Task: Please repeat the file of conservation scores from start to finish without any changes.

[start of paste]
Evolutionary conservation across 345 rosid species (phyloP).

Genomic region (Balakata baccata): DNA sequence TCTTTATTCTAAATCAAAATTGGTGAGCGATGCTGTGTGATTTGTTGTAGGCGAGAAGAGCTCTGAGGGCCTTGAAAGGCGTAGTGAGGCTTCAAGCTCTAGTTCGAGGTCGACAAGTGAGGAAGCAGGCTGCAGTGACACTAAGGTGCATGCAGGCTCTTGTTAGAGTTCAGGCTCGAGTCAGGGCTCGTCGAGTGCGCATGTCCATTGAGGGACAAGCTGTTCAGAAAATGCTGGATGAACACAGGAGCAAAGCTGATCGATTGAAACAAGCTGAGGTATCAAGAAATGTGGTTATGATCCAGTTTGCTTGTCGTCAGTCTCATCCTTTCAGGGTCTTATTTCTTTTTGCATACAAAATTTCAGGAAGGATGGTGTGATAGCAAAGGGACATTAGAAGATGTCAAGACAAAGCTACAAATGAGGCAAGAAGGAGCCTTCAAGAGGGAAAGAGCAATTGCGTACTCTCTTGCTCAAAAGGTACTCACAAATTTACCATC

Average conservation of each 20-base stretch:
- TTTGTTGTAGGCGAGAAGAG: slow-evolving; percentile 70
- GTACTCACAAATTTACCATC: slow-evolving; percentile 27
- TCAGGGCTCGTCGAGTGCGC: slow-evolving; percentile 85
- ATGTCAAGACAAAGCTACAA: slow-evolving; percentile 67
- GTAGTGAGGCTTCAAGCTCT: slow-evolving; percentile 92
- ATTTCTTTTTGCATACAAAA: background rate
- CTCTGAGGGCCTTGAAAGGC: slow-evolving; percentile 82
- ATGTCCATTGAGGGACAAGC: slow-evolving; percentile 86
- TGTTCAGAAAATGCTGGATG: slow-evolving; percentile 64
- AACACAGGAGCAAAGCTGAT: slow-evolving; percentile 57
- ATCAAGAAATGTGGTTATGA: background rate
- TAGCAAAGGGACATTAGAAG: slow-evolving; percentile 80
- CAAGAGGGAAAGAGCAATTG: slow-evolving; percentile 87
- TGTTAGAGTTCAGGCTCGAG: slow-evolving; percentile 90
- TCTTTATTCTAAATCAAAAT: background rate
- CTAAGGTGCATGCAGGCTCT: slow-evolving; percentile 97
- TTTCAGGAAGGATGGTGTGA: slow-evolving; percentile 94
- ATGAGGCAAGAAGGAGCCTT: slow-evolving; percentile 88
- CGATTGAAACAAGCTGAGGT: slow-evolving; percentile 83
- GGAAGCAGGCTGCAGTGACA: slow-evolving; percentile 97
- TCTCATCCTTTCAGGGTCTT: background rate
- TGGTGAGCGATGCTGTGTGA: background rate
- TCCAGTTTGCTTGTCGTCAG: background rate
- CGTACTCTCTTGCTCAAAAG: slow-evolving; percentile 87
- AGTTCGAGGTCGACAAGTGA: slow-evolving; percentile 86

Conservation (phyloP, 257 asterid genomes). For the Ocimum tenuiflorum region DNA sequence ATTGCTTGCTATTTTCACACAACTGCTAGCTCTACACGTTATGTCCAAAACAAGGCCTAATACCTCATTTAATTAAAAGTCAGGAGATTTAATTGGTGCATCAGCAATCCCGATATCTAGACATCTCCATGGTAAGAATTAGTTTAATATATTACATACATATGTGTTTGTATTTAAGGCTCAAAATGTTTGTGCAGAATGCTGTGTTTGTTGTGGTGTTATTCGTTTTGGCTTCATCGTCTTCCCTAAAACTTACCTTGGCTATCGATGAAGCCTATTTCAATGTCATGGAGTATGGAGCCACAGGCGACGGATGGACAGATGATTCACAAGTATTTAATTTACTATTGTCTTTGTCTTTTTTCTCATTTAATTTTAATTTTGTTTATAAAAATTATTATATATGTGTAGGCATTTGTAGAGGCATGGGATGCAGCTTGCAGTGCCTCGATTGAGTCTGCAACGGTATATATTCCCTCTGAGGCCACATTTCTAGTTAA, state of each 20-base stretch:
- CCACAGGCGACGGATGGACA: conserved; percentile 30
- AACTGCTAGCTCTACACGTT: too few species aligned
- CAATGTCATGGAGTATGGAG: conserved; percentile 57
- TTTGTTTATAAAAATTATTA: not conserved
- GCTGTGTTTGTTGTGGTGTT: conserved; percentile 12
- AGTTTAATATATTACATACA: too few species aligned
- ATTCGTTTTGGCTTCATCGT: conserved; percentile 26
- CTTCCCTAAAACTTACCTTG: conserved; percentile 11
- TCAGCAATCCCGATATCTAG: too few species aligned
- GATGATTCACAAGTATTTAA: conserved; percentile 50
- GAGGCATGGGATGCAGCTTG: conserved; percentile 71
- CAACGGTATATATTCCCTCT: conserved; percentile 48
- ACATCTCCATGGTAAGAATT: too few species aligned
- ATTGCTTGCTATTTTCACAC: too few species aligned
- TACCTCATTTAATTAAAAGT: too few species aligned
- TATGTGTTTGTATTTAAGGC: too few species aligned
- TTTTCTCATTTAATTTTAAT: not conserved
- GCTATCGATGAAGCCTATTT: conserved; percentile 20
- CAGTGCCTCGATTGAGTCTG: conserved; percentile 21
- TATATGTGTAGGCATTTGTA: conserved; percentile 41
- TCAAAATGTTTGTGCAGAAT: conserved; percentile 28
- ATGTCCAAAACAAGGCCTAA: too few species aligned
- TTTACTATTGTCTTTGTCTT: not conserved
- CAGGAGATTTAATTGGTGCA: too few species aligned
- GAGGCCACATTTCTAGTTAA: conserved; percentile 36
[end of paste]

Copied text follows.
Evolutionary conservation across 345 rosid species (phyloP).

Genomic region (Balakata baccata): DNA sequence TCTTTATTCTAAATCAAAATTGGTGAGCGATGCTGTGTGATTTGTTGTAGGCGAGAAGAGCTCTGAGGGCCTTGAAAGGCGTAGTGAGGCTTCAAGCTCTAGTTCGAGGTCGACAAGTGAGGAAGCAGGCTGCAGTGACACTAAGGTGCATGCAGGCTCTTGTTAGAGTTCAGGCTCGAGTCAGGGCTCGTCGAGTGCGCATGTCCATTGAGGGACAAGCTGTTCAGAAAATGCTGGATGAACACAGGAGCAAAGCTGATCGATTGAAACAAGCTGAGGTATCAAGAAATGTGGTTATGATCCAGTTTGCTTGTCGTCAGTCTCATCCTTTCAGGGTCTTATTTCTTTTTGCATACAAAATTTCAGGAAGGATGGTGTGATAGCAAAGGGACATTAGAAGATGTCAAGACAAAGCTACAAATGAGGCAAGAAGGAGCCTTCAAGAGGGAAAGAGCAATTGCGTACTCTCTTGCTCAAAAGGTACTCACAAATTTACCATC

Average conservation of each 20-base stretch:
- TTTGTTGTAGGCGAGAAGAG: slow-evolving; percentile 70
- GTACTCACAAATTTACCATC: slow-evolving; percentile 27
- TCAGGGCTCGTCGAGTGCGC: slow-evolving; percentile 85
- ATGTCAAGACAAAGCTACAA: slow-evolving; percentile 67
- GTAGTGAGGCTTCAAGCTCT: slow-evolving; percentile 92
- ATTTCTTTTTGCATACAAAA: background rate
- CTCTGAGGGCCTTGAAAGGC: slow-evolving; percentile 82
- ATGTCCATTGAGGGACAAGC: slow-evolving; percentile 86
- TGTTCAGAAAATGCTGGATG: slow-evolving; percentile 64
- AACACAGGAGCAAAGCTGAT: slow-evolving; percentile 57
- ATCAAGAAATGTGGTTATGA: background rate
- TAGCAAAGGGACATTAGAAG: slow-evolving; percentile 80
- CAAGAGGGAAAGAGCAATTG: slow-evolving; percentile 87
- TGTTAGAGTTCAGGCTCGAG: slow-evolving; percentile 90
- TCTTTATTCTAAATCAAAAT: background rate
- CTAAGGTGCATGCAGGCTCT: slow-evolving; percentile 97
- TTTCAGGAAGGATGGTGTGA: slow-evolving; percentile 94
- ATGAGGCAAGAAGGAGCCTT: slow-evolving; percentile 88
- CGATTGAAACAAGCTGAGGT: slow-evolving; percentile 83
- GGAAGCAGGCTGCAGTGACA: slow-evolving; percentile 97
- TCTCATCCTTTCAGGGTCTT: background rate
- TGGTGAGCGATGCTGTGTGA: background rate
- TCCAGTTTGCTTGTCGTCAG: background rate
- CGTACTCTCTTGCTCAAAAG: slow-evolving; percentile 87
- AGTTCGAGGTCGACAAGTGA: slow-evolving; percentile 86

Conservation (phyloP, 257 asterid genomes). For the Ocimum tenuiflorum region DNA sequence ATTGCTTGCTATTTTCACACAACTGCTAGCTCTACACGTTATGTCCAAAACAAGGCCTAATACCTCATTTAATTAAAAGTCAGGAGATTTAATTGGTGCATCAGCAATCCCGATATCTAGACATCTCCATGGTAAGAATTAGTTTAATATATTACATACATATGTGTTTGTATTTAAGGCTCAAAATGTTTGTGCAGAATGCTGTGTTTGTTGTGGTGTTATTCGTTTTGGCTTCATCGTCTTCCCTAAAACTTACCTTGGCTATCGATGAAGCCTATTTCAATGTCATGGAGTATGGAGCCACAGGCGACGGATGGACAGATGATTCACAAGTATTTAATTTACTATTGTCTTTGTCTTTTTTCTCATTTAATTTTAATTTTGTTTATAAAAATTATTATATATGTGTAGGCATTTGTAGAGGCATGGGATGCAGCTTGCAGTGCCTCGATTGAGTCTGCAACGGTATATATTCCCTCTGAGGCCACATTTCTAGTTAA, state of each 20-base stretch:
- CCACAGGCGACGGATGGACA: conserved; percentile 30
- AACTGCTAGCTCTACACGTT: too few species aligned
- CAATGTCATGGAGTATGGAG: conserved; percentile 57
- TTTGTTTATAAAAATTATTA: not conserved
- GCTGTGTTTGTTGTGGTGTT: conserved; percentile 12
- AGTTTAATATATTACATACA: too few species aligned
- ATTCGTTTTGGCTTCATCGT: conserved; percentile 26
- CTTCCCTAAAACTTACCTTG: conserved; percentile 11
- TCAGCAATCCCGATATCTAG: too few species aligned
- GATGATTCACAAGTATTTAA: conserved; percentile 50
- GAGGCATGGGATGCAGCTTG: conserved; percentile 71
- CAACGGTATATATTCCCTCT: conserved; percentile 48
- ACATCTCCATGGTAAGAATT: too few species aligned
- ATTGCTTGCTATTTTCACAC: too few species aligned
- TACCTCATTTAATTAAAAGT: too few species aligned
- TATGTGTTTGTATTTAAGGC: too few species aligned
- TTTTCTCATTTAATTTTAAT: not conserved
- GCTATCGATGAAGCCTATTT: conserved; percentile 20
- CAGTGCCTCGATTGAGTCTG: conserved; percentile 21
- TATATGTGTAGGCATTTGTA: conserved; percentile 41
- TCAAAATGTTTGTGCAGAAT: conserved; percentile 28
- ATGTCCAAAACAAGGCCTAA: too few species aligned
- TTTACTATTGTCTTTGTCTT: not conserved
- CAGGAGATTTAATTGGTGCA: too few species aligned
- GAGGCCACATTTCTAGTTAA: conserved; percentile 36